Country of the future

Friday, 01 October 2010
D R Sambrook looks at Brazil's ascendancy, questions around the absence of trust law in Brazil

What a pity Brazil does not have a trust law. If it did, however, the perennial problem of reconciling civil and common law precepts would be encountered by foreign trust practitioners steeped in the principles of equity venturing into this civil code country. Perhaps common ground could be found in the foundation, which exists in Brazil although (for now) not for the private interest purposes found in Panama and now being replicated in several offshore common-law jurisdictions. Although American lawyers feasting their eyes on this potential (and huge) market would find no common ground in the case of trusts, the two countries do share something else in common: the perception of being special.

Brazil’s democratic development is unique in Latin America. When Napoleon Bonaparte invaded Iberia it was the British who arranged for the Portuguese king and his entourage to be sent to Rio de Janeiro. This transplant of titular sovereignty meant that Brazil was instantly endowed with an administrative infrastructure that included courts, a national bank and schools of both medicine and law. Once hostilities in Europe were over, King Joâo VI returned to Lisbon, leaving behind his eldest son as regent following which Brazilian independence was declared in 1822, a year before President Monroe made his own declaration that henceforth the US would protect all territories south of its border from threats against their sovereignty from nations outside the hemisphere (later to become known as the Monroe Doctrine). The monarchy remained intact for some time to come and it is perhaps because of its exclusive history that Brazil shares with America a similar sense of exceptionalism. Many Brazilians don’t even feel part of Latin America and this feeling of separateness from the continent (besides language) and proud independence has led Brazil to believe that it is entitled to a permanent seat on the United Nations Security Council. To have been selected to host the Olympic Games in 2016 is a triumph that Brazilians will speak about for many years to come.

Perhaps common ground could be found in the foundation, which exists in Brazil although (for now) not for the private interest purposes found in Panama

“No nation is fit to sit in judgement upon any other nation”. US President Thomas Woodrow Wilson’s sentiment is certainly one shared by Brazil. The North American Free Trade Agreement signed by Mexico and the US is not seen by Brazil as a unifying step for all of the Americas; quite the opposite and it prefers to encourage unity within South America itself. That is why, back in 2000, when Fernando Henrique Cardoso was the Brazilian president, he hosted the first summit of South American presidents. The inspiration for this was Simón Bolívar, South America’s iconic figure of the 19th century. Subsequently, in November 2004, when 11 South American countries (including Guyana and Suriname) met in Cusco, the former Inca capital in Perú, a South American Community of Nations was proclaimed. The ultimate goal is to have both a common passport and currency and whether or not this European Union ideal is achieved is not the issue: it is this declared desire for an independent identity, encouraged by Brazil, which is significant.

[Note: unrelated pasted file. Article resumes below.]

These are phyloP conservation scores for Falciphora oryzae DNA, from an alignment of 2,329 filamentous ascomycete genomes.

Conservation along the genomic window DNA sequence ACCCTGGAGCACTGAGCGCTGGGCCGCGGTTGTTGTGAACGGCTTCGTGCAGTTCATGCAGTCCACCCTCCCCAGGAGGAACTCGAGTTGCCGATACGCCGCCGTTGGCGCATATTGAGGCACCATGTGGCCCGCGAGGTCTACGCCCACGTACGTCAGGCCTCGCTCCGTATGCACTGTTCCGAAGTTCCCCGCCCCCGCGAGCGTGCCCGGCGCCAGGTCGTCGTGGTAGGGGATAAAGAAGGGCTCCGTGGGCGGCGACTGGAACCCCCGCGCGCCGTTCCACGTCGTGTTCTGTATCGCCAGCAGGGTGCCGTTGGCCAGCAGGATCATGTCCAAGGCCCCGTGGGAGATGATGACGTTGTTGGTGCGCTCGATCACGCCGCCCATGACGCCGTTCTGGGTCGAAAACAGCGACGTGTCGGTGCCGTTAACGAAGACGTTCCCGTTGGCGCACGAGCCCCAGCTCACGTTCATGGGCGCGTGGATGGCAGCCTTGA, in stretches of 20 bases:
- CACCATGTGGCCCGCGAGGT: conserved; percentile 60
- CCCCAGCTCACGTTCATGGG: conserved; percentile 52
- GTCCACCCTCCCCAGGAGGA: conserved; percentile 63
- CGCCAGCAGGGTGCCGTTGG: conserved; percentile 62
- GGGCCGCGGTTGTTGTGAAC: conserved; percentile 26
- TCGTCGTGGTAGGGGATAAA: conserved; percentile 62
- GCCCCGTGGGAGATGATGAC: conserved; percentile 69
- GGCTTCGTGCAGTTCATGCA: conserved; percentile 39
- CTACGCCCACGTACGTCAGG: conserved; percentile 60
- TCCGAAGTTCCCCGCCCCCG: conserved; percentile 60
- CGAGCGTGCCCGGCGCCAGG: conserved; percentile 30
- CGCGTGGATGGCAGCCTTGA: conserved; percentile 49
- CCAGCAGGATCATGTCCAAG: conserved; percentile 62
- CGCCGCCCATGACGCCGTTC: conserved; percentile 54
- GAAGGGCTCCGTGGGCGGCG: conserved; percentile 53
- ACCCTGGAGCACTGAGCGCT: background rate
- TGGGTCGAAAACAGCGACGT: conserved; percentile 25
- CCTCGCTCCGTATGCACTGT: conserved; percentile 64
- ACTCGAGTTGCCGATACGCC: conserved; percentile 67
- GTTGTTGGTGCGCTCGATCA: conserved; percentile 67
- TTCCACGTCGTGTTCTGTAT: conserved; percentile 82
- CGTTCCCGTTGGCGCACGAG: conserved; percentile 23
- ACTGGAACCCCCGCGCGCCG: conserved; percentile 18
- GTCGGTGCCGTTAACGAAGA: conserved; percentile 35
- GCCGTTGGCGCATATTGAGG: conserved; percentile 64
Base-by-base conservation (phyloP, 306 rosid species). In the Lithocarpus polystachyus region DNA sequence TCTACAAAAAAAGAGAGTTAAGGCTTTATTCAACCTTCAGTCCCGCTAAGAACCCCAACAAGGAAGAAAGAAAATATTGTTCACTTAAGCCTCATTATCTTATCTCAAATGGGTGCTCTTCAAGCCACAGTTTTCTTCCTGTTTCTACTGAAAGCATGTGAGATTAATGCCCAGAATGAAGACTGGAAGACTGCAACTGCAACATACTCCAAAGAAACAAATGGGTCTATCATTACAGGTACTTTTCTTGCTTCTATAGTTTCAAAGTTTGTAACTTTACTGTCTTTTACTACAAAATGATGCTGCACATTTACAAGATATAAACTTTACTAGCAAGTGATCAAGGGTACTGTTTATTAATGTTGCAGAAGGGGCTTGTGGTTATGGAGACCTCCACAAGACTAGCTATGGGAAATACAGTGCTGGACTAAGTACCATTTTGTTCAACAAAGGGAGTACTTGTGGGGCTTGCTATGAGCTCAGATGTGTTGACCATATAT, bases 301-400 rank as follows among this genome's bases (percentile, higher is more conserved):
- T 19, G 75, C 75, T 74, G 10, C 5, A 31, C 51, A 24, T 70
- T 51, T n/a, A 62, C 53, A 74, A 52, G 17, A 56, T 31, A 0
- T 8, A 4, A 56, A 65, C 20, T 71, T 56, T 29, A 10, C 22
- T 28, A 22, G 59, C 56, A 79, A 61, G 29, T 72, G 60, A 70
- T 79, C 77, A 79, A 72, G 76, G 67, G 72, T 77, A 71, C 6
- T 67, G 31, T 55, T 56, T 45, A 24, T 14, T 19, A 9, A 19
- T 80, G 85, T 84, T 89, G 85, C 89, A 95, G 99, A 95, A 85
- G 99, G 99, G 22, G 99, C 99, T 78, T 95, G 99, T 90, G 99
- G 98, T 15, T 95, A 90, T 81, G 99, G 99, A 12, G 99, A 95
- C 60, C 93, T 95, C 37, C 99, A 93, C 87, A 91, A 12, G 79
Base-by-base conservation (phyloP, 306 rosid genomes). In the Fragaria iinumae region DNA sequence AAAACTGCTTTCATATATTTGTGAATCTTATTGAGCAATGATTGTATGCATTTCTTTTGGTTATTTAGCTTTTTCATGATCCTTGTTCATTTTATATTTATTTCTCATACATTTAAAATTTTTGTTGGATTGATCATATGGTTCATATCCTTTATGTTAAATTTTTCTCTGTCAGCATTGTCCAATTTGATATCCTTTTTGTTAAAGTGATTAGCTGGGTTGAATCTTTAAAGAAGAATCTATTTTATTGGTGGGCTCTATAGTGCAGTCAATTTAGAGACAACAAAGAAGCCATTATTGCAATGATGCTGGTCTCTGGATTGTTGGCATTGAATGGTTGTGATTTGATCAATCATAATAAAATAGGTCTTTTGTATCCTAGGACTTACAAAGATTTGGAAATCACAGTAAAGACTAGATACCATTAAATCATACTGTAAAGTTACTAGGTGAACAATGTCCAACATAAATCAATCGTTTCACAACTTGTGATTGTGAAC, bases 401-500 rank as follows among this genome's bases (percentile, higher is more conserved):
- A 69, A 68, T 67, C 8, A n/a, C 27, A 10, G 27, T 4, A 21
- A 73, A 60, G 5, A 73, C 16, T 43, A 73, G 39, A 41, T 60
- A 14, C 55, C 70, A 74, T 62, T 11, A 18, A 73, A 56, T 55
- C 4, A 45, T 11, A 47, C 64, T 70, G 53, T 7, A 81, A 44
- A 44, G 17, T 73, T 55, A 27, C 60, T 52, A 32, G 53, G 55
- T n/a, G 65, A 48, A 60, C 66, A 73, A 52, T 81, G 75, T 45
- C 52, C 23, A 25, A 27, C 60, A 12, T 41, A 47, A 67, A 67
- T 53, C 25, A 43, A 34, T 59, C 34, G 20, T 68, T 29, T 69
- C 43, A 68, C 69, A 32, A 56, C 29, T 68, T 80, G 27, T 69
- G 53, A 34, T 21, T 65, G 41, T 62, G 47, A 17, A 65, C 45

Brazil’s attendance at meetings in Yekaterinburg in Russia last June, along with the leaders of the six-nation Shanghai Co-operation Organisation, an alliance which includes Russia and China, should not come as any surprise. The intention of the gathering was to discuss mutual aid which would lead to trade between the countries being conducted in their own currencies; pointedly, US officials who had wanted to attend as observers were not allowed to. In 2008, please note, China’s total trade with Latin America increased by a significant 40 per cent and reached USD143 billion. This growth continues

Brazil’s central bank and aides to President Luiz Inácio Lula da Silva have announced that Brazil and China will move towards using their own currencies, rather than the US dollar, in future trade transactions. There are several reasons why the greenback’s prominence should be questioned, a status that was established from the remnants of the Bretton Woods system created after the Second World War. Today the dollar isn’t fixed to gold and the US is no longer the world’s largest creditor (China is); there are those who argue that it is an empire that can only maintain the upper hand by military, rather than economic, strength.

Changing world structure

As we perhaps come out of The Great Regression, as I call it, Latin America by its proxy, Brazil, is taking its place at the head table. There will be other new faces as well, as the structure of world economies and strongly-held beliefs (up to now) are radically altered. Even though the shadow of America remains cast across Latin America, countries such as Russia, India and China will continue to become more vocal and influential. Latin America will do well to bear this in mind as its economic and political thinkers project 50 years or so ahead.